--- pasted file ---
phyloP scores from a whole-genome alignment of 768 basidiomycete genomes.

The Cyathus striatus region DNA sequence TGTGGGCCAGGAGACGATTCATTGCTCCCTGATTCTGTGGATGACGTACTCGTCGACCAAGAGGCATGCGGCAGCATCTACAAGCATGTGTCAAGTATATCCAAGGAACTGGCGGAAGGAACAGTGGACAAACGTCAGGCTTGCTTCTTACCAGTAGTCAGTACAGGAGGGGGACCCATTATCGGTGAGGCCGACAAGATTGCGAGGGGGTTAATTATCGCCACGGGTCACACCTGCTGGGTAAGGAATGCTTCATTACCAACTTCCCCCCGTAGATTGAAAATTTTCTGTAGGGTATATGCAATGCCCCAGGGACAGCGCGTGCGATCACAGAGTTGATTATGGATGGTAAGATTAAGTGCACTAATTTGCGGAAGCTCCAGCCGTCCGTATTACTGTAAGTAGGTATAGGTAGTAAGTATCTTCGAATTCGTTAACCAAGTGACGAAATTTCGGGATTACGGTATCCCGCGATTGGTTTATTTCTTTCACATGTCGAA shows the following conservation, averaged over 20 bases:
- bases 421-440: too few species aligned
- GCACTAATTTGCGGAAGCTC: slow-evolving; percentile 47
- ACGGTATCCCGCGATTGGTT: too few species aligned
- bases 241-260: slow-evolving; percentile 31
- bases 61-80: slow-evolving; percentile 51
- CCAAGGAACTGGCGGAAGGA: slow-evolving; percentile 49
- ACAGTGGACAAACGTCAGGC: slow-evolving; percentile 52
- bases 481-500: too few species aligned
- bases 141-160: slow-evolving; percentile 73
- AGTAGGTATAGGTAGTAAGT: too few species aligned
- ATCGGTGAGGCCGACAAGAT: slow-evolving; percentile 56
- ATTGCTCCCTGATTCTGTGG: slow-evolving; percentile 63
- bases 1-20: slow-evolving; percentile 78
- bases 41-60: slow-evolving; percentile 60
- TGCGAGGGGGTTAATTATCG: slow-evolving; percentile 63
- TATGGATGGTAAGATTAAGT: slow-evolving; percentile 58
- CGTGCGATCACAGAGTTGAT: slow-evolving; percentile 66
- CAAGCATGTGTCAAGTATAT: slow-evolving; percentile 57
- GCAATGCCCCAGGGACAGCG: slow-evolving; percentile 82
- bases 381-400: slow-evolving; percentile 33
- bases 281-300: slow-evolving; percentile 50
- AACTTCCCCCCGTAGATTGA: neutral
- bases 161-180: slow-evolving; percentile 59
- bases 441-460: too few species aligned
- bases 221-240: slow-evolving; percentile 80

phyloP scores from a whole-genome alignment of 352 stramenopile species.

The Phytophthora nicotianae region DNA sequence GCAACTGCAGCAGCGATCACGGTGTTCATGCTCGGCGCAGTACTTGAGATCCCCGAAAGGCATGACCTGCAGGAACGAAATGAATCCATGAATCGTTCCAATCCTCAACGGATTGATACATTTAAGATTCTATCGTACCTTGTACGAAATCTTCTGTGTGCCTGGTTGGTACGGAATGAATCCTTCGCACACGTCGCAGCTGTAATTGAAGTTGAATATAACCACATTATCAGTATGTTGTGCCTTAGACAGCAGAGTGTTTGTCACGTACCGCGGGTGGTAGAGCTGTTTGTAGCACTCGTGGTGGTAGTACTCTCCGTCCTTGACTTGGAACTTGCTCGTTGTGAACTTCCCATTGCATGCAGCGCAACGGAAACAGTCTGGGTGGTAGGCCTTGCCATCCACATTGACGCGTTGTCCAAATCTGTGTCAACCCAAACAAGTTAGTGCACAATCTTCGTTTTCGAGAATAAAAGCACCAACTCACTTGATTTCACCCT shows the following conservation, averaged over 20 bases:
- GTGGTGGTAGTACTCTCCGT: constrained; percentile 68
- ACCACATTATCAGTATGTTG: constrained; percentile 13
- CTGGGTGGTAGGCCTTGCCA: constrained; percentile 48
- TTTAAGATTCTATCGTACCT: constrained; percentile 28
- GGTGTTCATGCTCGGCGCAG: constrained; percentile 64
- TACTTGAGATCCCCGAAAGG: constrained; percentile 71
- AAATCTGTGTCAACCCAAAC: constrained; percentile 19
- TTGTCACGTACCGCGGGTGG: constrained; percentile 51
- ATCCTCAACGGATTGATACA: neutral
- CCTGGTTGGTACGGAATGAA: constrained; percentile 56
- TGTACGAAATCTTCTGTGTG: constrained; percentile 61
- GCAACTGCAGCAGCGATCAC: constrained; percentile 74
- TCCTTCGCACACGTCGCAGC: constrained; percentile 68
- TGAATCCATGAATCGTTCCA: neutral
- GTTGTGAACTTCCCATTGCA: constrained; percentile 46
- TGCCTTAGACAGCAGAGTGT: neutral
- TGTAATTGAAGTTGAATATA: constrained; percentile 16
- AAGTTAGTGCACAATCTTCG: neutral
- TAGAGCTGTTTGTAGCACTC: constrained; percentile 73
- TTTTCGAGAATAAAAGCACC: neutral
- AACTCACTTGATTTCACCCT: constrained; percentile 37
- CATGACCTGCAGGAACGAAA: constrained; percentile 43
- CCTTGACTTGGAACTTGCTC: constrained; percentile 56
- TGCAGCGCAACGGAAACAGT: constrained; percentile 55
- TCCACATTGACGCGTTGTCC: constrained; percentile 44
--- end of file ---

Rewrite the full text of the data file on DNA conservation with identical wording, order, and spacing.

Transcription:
phyloP scores from a whole-genome alignment of 768 basidiomycete genomes.

The Cyathus striatus region DNA sequence TGTGGGCCAGGAGACGATTCATTGCTCCCTGATTCTGTGGATGACGTACTCGTCGACCAAGAGGCATGCGGCAGCATCTACAAGCATGTGTCAAGTATATCCAAGGAACTGGCGGAAGGAACAGTGGACAAACGTCAGGCTTGCTTCTTACCAGTAGTCAGTACAGGAGGGGGACCCATTATCGGTGAGGCCGACAAGATTGCGAGGGGGTTAATTATCGCCACGGGTCACACCTGCTGGGTAAGGAATGCTTCATTACCAACTTCCCCCCGTAGATTGAAAATTTTCTGTAGGGTATATGCAATGCCCCAGGGACAGCGCGTGCGATCACAGAGTTGATTATGGATGGTAAGATTAAGTGCACTAATTTGCGGAAGCTCCAGCCGTCCGTATTACTGTAAGTAGGTATAGGTAGTAAGTATCTTCGAATTCGTTAACCAAGTGACGAAATTTCGGGATTACGGTATCCCGCGATTGGTTTATTTCTTTCACATGTCGAA shows the following conservation, averaged over 20 bases:
- bases 421-440: too few species aligned
- GCACTAATTTGCGGAAGCTC: slow-evolving; percentile 47
- ACGGTATCCCGCGATTGGTT: too few species aligned
- bases 241-260: slow-evolving; percentile 31
- bases 61-80: slow-evolving; percentile 51
- CCAAGGAACTGGCGGAAGGA: slow-evolving; percentile 49
- ACAGTGGACAAACGTCAGGC: slow-evolving; percentile 52
- bases 481-500: too few species aligned
- bases 141-160: slow-evolving; percentile 73
- AGTAGGTATAGGTAGTAAGT: too few species aligned
- ATCGGTGAGGCCGACAAGAT: slow-evolving; percentile 56
- ATTGCTCCCTGATTCTGTGG: slow-evolving; percentile 63
- bases 1-20: slow-evolving; percentile 78
- bases 41-60: slow-evolving; percentile 60
- TGCGAGGGGGTTAATTATCG: slow-evolving; percentile 63
- TATGGATGGTAAGATTAAGT: slow-evolving; percentile 58
- CGTGCGATCACAGAGTTGAT: slow-evolving; percentile 66
- CAAGCATGTGTCAAGTATAT: slow-evolving; percentile 57
- GCAATGCCCCAGGGACAGCG: slow-evolving; percentile 82
- bases 381-400: slow-evolving; percentile 33
- bases 281-300: slow-evolving; percentile 50
- AACTTCCCCCCGTAGATTGA: neutral
- bases 161-180: slow-evolving; percentile 59
- bases 441-460: too few species aligned
- bases 221-240: slow-evolving; percentile 80

phyloP scores from a whole-genome alignment of 352 stramenopile species.

The Phytophthora nicotianae region DNA sequence GCAACTGCAGCAGCGATCACGGTGTTCATGCTCGGCGCAGTACTTGAGATCCCCGAAAGGCATGACCTGCAGGAACGAAATGAATCCATGAATCGTTCCAATCCTCAACGGATTGATACATTTAAGATTCTATCGTACCTTGTACGAAATCTTCTGTGTGCCTGGTTGGTACGGAATGAATCCTTCGCACACGTCGCAGCTGTAATTGAAGTTGAATATAACCACATTATCAGTATGTTGTGCCTTAGACAGCAGAGTGTTTGTCACGTACCGCGGGTGGTAGAGCTGTTTGTAGCACTCGTGGTGGTAGTACTCTCCGTCCTTGACTTGGAACTTGCTCGTTGTGAACTTCCCATTGCATGCAGCGCAACGGAAACAGTCTGGGTGGTAGGCCTTGCCATCCACATTGACGCGTTGTCCAAATCTGTGTCAACCCAAACAAGTTAGTGCACAATCTTCGTTTTCGAGAATAAAAGCACCAACTCACTTGATTTCACCCT shows the following conservation, averaged over 20 bases:
- GTGGTGGTAGTACTCTCCGT: constrained; percentile 68
- ACCACATTATCAGTATGTTG: constrained; percentile 13
- CTGGGTGGTAGGCCTTGCCA: constrained; percentile 48
- TTTAAGATTCTATCGTACCT: constrained; percentile 28
- GGTGTTCATGCTCGGCGCAG: constrained; percentile 64
- TACTTGAGATCCCCGAAAGG: constrained; percentile 71
- AAATCTGTGTCAACCCAAAC: constrained; percentile 19
- TTGTCACGTACCGCGGGTGG: constrained; percentile 51
- ATCCTCAACGGATTGATACA: neutral
- CCTGGTTGGTACGGAATGAA: constrained; percentile 56
- TGTACGAAATCTTCTGTGTG: constrained; percentile 61
- GCAACTGCAGCAGCGATCAC: constrained; percentile 74
- TCCTTCGCACACGTCGCAGC: constrained; percentile 68
- TGAATCCATGAATCGTTCCA: neutral
- GTTGTGAACTTCCCATTGCA: constrained; percentile 46
- TGCCTTAGACAGCAGAGTGT: neutral
- TGTAATTGAAGTTGAATATA: constrained; percentile 16
- AAGTTAGTGCACAATCTTCG: neutral
- TAGAGCTGTTTGTAGCACTC: constrained; percentile 73
- TTTTCGAGAATAAAAGCACC: neutral
- AACTCACTTGATTTCACCCT: constrained; percentile 37
- CATGACCTGCAGGAACGAAA: constrained; percentile 43
- CCTTGACTTGGAACTTGCTC: constrained; percentile 56
- TGCAGCGCAACGGAAACAGT: constrained; percentile 55
- TCCACATTGACGCGTTGTCC: constrained; percentile 44